Morning Coffee-12/17/12

Mirror, Mirror

Foam on a cappucino.

I have a reflective cup of coffee for you today. The post-tragedy pattern is following the predictable trajectory: “We must assure that this never happens again…” A story written by the mother of a troubled child tells the chilling truth about what we are dealing with here. She could have been, she is, Adam Lanza’s mother.

No, not his actual mother, but this woman’s experience is hauntingly similar. Yes, we mourn the loss in Newton. Yes, we will be there in spirit to provide support and comfort. But what about the elephant in the room that no one (except those who have a personal connection to the issue) seems to be talking about? No, not gun control. The elephant I’m talking about is mental illness and the lack of resources available to those with troubled mental states, or help for the people who love and care for them.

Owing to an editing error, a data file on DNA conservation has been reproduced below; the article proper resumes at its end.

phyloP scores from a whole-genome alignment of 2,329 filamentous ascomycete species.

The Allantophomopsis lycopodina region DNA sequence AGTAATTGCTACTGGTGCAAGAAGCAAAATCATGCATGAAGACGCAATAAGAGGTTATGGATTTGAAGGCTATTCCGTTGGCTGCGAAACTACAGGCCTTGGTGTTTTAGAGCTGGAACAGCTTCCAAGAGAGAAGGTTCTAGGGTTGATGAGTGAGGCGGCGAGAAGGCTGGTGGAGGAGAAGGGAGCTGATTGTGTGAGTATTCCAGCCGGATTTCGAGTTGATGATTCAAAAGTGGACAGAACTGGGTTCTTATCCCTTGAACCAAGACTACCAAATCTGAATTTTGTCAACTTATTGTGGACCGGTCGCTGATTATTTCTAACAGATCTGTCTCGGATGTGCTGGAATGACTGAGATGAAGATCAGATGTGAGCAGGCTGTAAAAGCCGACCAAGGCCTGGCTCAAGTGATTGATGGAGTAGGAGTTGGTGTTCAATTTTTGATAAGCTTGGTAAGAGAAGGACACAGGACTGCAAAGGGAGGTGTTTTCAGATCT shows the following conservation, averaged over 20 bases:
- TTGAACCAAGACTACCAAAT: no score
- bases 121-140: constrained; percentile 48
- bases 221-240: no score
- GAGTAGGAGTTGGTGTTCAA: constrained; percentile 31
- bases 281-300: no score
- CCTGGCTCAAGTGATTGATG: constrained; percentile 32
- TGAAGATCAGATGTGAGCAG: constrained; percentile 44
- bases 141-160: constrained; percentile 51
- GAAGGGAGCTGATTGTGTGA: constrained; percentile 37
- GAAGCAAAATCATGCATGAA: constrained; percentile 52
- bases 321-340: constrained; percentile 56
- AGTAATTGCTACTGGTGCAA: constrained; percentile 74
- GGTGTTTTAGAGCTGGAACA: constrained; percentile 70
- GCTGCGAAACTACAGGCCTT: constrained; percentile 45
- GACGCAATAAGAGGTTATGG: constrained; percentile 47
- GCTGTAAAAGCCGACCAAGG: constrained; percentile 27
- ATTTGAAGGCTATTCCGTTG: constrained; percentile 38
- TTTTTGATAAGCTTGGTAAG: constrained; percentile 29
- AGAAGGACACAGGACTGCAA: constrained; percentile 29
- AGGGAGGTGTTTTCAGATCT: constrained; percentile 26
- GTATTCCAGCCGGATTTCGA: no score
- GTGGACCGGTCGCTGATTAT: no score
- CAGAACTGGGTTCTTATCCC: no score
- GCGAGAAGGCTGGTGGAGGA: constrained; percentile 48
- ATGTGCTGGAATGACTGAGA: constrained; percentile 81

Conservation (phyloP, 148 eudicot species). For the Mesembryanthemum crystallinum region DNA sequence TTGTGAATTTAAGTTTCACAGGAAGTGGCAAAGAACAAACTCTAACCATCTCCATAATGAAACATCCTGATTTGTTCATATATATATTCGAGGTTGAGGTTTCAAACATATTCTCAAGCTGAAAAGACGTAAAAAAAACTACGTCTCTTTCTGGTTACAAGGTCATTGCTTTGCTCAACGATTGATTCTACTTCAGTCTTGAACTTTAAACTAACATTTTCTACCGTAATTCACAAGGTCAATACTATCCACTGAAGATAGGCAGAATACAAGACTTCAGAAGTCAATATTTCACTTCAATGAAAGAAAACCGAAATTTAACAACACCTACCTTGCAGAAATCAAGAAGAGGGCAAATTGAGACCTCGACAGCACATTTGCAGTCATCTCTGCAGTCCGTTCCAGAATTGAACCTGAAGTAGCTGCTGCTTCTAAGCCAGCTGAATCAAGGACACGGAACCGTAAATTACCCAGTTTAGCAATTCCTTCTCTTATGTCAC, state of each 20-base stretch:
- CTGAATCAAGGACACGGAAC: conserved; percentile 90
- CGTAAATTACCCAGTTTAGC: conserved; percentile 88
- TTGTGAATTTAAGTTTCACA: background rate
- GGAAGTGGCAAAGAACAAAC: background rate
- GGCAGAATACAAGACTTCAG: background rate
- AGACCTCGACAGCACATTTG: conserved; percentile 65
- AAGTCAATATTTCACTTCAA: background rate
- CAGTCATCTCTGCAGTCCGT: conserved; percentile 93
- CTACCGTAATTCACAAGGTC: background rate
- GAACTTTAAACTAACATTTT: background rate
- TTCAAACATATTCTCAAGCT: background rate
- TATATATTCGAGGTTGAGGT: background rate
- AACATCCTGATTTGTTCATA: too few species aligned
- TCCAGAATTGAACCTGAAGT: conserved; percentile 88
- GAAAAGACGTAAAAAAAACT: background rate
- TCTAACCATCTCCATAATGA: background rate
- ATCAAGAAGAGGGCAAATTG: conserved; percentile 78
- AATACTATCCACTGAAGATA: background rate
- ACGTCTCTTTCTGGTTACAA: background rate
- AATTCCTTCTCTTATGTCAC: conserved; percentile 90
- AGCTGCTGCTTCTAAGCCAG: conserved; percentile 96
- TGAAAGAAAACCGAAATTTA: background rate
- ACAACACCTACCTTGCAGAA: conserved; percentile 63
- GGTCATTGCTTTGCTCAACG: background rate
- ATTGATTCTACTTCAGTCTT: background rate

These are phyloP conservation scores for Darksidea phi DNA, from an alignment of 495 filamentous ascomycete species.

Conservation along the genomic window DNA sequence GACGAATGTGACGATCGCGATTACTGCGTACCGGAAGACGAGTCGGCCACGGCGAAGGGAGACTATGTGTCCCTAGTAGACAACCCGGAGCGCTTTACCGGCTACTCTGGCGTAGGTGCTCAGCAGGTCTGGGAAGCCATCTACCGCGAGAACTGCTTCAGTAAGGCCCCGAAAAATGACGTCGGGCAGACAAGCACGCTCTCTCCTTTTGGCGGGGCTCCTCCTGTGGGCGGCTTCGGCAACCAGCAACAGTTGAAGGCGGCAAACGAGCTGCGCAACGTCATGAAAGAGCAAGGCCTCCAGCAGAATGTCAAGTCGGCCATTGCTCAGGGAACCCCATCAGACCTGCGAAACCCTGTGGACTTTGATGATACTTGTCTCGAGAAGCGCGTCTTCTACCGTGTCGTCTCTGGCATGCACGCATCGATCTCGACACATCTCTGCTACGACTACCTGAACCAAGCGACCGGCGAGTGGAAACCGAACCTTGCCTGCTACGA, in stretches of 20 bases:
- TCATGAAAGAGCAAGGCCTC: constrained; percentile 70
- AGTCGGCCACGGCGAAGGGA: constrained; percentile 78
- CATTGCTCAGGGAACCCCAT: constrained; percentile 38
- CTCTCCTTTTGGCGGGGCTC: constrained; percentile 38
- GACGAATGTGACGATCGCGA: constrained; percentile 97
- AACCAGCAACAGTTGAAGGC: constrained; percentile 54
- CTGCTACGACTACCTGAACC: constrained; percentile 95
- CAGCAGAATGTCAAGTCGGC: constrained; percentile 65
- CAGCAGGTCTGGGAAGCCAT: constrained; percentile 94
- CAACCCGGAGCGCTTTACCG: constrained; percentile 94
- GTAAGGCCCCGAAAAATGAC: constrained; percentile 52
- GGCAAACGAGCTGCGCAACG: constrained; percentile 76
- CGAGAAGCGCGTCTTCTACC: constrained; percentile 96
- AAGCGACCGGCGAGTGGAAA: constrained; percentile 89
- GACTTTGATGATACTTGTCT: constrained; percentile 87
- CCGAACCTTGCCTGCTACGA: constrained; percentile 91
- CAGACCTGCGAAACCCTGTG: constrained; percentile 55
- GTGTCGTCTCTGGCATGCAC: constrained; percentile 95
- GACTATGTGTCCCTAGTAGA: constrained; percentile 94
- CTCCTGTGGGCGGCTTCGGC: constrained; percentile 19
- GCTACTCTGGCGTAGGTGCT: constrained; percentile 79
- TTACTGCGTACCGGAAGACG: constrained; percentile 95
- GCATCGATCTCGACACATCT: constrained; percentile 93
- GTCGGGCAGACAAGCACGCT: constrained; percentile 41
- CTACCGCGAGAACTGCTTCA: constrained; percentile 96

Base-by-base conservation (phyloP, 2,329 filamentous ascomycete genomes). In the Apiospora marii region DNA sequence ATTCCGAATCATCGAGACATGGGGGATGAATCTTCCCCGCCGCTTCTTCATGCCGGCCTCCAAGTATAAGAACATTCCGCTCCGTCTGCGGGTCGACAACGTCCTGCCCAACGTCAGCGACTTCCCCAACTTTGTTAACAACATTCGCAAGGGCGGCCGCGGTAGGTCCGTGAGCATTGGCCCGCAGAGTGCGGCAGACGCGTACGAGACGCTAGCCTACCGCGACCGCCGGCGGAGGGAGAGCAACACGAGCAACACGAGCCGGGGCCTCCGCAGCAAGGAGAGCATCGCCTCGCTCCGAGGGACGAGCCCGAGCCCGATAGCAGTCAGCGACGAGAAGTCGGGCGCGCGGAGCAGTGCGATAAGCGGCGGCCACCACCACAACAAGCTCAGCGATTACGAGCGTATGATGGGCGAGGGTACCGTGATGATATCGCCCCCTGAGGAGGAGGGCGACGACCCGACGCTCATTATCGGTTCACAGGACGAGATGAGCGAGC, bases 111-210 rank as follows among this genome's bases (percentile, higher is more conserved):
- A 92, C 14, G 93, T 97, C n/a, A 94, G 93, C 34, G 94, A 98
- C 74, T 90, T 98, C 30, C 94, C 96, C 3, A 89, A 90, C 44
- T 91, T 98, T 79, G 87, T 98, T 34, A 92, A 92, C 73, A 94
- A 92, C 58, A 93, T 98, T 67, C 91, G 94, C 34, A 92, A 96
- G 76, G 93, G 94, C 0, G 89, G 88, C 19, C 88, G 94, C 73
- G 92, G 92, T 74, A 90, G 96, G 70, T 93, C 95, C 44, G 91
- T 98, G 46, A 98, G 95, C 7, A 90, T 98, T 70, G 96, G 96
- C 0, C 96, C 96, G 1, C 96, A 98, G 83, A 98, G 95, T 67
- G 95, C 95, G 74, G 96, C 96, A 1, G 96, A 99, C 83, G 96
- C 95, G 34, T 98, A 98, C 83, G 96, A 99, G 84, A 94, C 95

What we are facing today is traced back to changes in mental health policy that began in the 1960s. It is a complex issue and beyond the scope of this article, but I mention this here because we are our brother’s keeper. We are responsible for the well-being of our neighbors. If Adam had been in in-patient treatment, he would not have had the opportunity to commit the act in the first place.

We are asked to look in the mirror. After Ronald Reagan rescinded (August 31, 1981) the landmark Mental Health Systems Act signed into law in 1980 by Jimmy Carter, the number of homeless increased dramatically. It is estimated that 1/3 of the homeless population is mentally ill. It appears that there is a higher proportion of mentally ill in the prison population as well.